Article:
Then in the late 1990s, Cederlund connected with his former gunnery officer, Lt. Alfred Thibeaux, who was living in Florida.

Cederlund asked Thibeaux if he would like to come to one of the upcoming reunions of former Menard crew members.

Thibeaux, who was suffering from ALS, often called Lou Gehrig's disease, couldn't come. But he had something he wanted to give Cederlund in his capacity as ship's historian.

It was a letter from Eugene White's widow, Ruth.

Now Cederlund had a name.

A DISCOVERY ON THE INTERNET

The letter also contained the names of White's children, Johnny and Nancy.

In it, Ruth White thanked Thibeaux for visiting her after the war.

She also talked about the cookies, and how after she sent one batch, she realized it wasn't enough for all of her husband's friends on board, so she went back to her local rationing board and made a special request for 10 pounds of extra sugar. She got friends to contribute their sugar rations, too.

After he got the letter, Cederlund began searching again, even though he already had made several dozen phone calls.

One day in 2002, while doing one of his many Internet searches, Cederlund came across the name of John Eugene White in Mississippi, along with a phone number. He called the number and found Eugene White's son.

''We had just come back from Dallas to visit our kids, and the phone was ringing,'' said John E. White, 67, of Ocean Springs.

''He told me who he was and that he wanted me to come to the (2002) reunion, and that he knew my daddy.''

John White said neither he nor his sister, Nancy Wilson, knew much about their father's wartime activities or how he died.

Their mother, who died two years before Cederlund made contact with the family, could not bring herself to talk about it. She also was asked by the Navy not to talk about it.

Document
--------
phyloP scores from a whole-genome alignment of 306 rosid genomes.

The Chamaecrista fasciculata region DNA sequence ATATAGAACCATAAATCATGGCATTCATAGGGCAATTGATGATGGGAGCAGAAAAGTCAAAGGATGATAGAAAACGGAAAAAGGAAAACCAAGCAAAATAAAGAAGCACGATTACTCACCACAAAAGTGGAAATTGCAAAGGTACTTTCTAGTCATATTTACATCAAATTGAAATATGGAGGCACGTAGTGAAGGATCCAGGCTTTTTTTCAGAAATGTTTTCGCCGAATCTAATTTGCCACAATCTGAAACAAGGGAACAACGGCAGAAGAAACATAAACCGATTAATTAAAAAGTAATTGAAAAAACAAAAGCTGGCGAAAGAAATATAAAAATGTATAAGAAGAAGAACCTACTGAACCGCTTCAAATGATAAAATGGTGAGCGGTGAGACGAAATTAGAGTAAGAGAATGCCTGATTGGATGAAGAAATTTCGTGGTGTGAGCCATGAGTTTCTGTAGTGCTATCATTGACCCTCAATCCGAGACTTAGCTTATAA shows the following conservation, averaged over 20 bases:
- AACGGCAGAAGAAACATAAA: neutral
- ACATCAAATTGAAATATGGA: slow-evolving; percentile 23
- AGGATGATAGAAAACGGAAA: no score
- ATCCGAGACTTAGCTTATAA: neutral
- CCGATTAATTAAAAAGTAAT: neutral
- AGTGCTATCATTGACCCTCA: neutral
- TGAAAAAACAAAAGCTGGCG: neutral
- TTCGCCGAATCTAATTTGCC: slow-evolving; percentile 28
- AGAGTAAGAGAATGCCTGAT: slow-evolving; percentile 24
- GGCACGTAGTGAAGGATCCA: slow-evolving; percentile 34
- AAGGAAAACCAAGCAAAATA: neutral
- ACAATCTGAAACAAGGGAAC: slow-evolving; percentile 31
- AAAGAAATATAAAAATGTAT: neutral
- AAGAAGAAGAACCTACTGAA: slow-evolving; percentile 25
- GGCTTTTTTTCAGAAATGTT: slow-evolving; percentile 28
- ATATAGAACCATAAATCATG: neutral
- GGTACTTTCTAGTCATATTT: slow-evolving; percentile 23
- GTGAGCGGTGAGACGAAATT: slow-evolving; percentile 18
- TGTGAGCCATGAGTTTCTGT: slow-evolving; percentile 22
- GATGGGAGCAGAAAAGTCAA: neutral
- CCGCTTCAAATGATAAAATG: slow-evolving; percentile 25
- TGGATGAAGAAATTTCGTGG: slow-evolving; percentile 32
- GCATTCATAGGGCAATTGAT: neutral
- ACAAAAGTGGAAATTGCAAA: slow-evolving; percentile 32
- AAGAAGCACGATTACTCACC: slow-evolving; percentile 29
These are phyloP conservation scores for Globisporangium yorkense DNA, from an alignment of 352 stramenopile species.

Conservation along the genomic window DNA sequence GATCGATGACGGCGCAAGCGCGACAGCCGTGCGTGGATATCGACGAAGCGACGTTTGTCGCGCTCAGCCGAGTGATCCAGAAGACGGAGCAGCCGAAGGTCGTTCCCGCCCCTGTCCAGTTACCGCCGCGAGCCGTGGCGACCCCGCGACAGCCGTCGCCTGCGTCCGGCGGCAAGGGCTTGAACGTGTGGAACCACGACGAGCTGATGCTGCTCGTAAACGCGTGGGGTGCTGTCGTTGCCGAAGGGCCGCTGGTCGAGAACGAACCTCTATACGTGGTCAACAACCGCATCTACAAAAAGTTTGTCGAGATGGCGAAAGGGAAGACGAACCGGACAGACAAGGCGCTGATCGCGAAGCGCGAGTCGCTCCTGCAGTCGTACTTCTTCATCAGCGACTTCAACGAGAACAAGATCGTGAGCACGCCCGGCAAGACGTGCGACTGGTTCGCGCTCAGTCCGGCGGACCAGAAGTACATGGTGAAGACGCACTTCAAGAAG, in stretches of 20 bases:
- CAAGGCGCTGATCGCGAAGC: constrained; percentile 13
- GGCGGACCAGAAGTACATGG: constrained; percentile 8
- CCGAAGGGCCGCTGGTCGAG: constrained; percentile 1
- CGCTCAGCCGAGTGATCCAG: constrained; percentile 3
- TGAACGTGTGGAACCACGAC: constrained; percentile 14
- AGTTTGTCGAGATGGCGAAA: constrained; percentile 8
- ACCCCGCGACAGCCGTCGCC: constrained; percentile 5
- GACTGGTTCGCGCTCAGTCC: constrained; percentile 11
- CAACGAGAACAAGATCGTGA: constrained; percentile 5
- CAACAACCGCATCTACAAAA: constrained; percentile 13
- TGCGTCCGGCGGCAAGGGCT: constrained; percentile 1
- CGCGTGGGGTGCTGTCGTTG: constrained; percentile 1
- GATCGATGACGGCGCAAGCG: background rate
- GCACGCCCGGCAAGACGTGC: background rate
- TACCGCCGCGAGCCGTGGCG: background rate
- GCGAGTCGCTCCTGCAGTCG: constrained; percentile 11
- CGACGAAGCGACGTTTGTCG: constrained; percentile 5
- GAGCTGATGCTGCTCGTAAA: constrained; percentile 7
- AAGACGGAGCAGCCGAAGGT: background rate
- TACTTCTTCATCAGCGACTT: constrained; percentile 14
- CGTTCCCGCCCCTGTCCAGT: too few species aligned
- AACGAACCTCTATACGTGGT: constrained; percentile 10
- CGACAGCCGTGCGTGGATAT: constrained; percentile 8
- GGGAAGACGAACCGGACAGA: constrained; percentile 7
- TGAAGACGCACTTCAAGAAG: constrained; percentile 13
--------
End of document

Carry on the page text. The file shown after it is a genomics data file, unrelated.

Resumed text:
''It was hard on the women (during World War II), not only because they lost loved ones, but because they couldn't talk about it,'' Wilson said.

''When we got that call from Howard, it was quite a shock. He deserves a lot of praise.''

John and Nancy went to the 2002 reunion of the Menard crew in Colorado and began to learn about their father as a sailor. They heard about some of the tedious work he had to do, including counting spent shell casings immediately after the gun on which he had worked had fired at the enemy.

They also learned how highly regarded Eugene White was by the other sailors, most of whom were younger than he.

Wilson said being at a reunion of her father's shipmates and their families was like being ''in a roomful of mothers and fathers.''

A MEANINGFUL RESOLUTION

Cederlund included Ruth White's handwritten letter in a book he has compiled on the history of the USS Menard, ''This Is the Way It Was.'' He gives the book to crew members, their families and interested parties.

The book is in the collection of the Admiral Nimitz Museum in Fredericksburg, Texas, home of famed Adm. Chester Nimitz. Cederlund says he has no intention of trying to get it published, but it may be downloaded at www.ussmenard.com/book.html.

Also included in the book is a Western Union telegram sent to Ruth White by the Navy notifying White of her husband's death. The telegram did not include any of the details of his death, and asked her not to divulge the name of his ship to anyone.

When Cederlund finally found White's children, he told them a lot more than the name of the ship.

John White says he was glad to learn so much about his father. And he was rather amazed that Cederlund had spent so much time and energy in the hopes of finding his family.

''It really meant a lot to me for Howard to take that much time to find us,'' he said.

Cederlund says it meant a lot to him as well.

''All I could think of all those years was that if my father had died out there, I would have wanted someone to tell me what happened. That was one of the things that drove me,'' Cederlund said.

''Most of my life, I had never heard the word 'closure.' But I truly think that's what I have now, and it's a wonderful feeling.''

Staff Writer Ray Routhier can be contacted at 791-6454 or at:

rrouthier@pressherald.com